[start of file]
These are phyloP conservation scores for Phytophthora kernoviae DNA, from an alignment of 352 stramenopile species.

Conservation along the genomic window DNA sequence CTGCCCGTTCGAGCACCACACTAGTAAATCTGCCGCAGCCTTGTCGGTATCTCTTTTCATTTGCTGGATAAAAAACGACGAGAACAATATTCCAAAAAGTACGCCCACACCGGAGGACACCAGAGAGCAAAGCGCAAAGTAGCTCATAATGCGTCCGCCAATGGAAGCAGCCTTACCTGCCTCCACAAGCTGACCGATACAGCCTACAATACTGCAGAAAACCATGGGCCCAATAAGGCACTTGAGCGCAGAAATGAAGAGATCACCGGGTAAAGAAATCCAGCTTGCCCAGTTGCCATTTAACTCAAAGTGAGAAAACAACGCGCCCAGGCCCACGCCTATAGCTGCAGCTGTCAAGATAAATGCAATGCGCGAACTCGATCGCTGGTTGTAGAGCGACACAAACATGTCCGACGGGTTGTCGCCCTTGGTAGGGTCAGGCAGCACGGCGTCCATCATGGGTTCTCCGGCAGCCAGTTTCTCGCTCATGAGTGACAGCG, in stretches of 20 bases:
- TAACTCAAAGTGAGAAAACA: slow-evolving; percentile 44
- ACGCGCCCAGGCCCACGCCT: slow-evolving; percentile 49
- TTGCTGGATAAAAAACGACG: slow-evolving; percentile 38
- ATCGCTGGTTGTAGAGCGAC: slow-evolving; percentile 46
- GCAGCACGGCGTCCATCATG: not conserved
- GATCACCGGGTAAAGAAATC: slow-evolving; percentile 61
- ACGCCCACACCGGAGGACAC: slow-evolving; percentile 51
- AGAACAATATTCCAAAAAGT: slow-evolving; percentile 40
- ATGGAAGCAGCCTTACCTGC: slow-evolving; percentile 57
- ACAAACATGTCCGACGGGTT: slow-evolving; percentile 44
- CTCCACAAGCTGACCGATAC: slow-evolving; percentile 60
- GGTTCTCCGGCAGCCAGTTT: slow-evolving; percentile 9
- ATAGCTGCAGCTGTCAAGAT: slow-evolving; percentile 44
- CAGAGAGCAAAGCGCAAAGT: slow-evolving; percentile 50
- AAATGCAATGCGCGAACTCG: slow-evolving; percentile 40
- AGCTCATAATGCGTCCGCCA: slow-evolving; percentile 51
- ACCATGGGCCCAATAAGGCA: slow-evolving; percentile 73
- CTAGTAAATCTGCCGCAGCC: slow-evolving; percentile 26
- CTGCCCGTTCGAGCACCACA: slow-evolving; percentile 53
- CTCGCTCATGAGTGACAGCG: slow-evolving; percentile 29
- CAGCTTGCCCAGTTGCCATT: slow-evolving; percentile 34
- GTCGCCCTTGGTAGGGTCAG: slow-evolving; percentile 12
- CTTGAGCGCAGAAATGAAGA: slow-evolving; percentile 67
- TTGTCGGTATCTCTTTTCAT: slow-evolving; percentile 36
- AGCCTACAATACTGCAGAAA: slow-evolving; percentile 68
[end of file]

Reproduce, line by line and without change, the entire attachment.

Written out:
These are phyloP conservation scores for Phytophthora kernoviae DNA, from an alignment of 352 stramenopile species.

Conservation along the genomic window DNA sequence CTGCCCGTTCGAGCACCACACTAGTAAATCTGCCGCAGCCTTGTCGGTATCTCTTTTCATTTGCTGGATAAAAAACGACGAGAACAATATTCCAAAAAGTACGCCCACACCGGAGGACACCAGAGAGCAAAGCGCAAAGTAGCTCATAATGCGTCCGCCAATGGAAGCAGCCTTACCTGCCTCCACAAGCTGACCGATACAGCCTACAATACTGCAGAAAACCATGGGCCCAATAAGGCACTTGAGCGCAGAAATGAAGAGATCACCGGGTAAAGAAATCCAGCTTGCCCAGTTGCCATTTAACTCAAAGTGAGAAAACAACGCGCCCAGGCCCACGCCTATAGCTGCAGCTGTCAAGATAAATGCAATGCGCGAACTCGATCGCTGGTTGTAGAGCGACACAAACATGTCCGACGGGTTGTCGCCCTTGGTAGGGTCAGGCAGCACGGCGTCCATCATGGGTTCTCCGGCAGCCAGTTTCTCGCTCATGAGTGACAGCG, in stretches of 20 bases:
- TAACTCAAAGTGAGAAAACA: slow-evolving; percentile 44
- ACGCGCCCAGGCCCACGCCT: slow-evolving; percentile 49
- TTGCTGGATAAAAAACGACG: slow-evolving; percentile 38
- ATCGCTGGTTGTAGAGCGAC: slow-evolving; percentile 46
- GCAGCACGGCGTCCATCATG: not conserved
- GATCACCGGGTAAAGAAATC: slow-evolving; percentile 61
- ACGCCCACACCGGAGGACAC: slow-evolving; percentile 51
- AGAACAATATTCCAAAAAGT: slow-evolving; percentile 40
- ATGGAAGCAGCCTTACCTGC: slow-evolving; percentile 57
- ACAAACATGTCCGACGGGTT: slow-evolving; percentile 44
- CTCCACAAGCTGACCGATAC: slow-evolving; percentile 60
- GGTTCTCCGGCAGCCAGTTT: slow-evolving; percentile 9
- ATAGCTGCAGCTGTCAAGAT: slow-evolving; percentile 44
- CAGAGAGCAAAGCGCAAAGT: slow-evolving; percentile 50
- AAATGCAATGCGCGAACTCG: slow-evolving; percentile 40
- AGCTCATAATGCGTCCGCCA: slow-evolving; percentile 51
- ACCATGGGCCCAATAAGGCA: slow-evolving; percentile 73
- CTAGTAAATCTGCCGCAGCC: slow-evolving; percentile 26
- CTGCCCGTTCGAGCACCACA: slow-evolving; percentile 53
- CTCGCTCATGAGTGACAGCG: slow-evolving; percentile 29
- CAGCTTGCCCAGTTGCCATT: slow-evolving; percentile 34
- GTCGCCCTTGGTAGGGTCAG: slow-evolving; percentile 12
- CTTGAGCGCAGAAATGAAGA: slow-evolving; percentile 67
- TTGTCGGTATCTCTTTTCAT: slow-evolving; percentile 36
- AGCCTACAATACTGCAGAAA: slow-evolving; percentile 68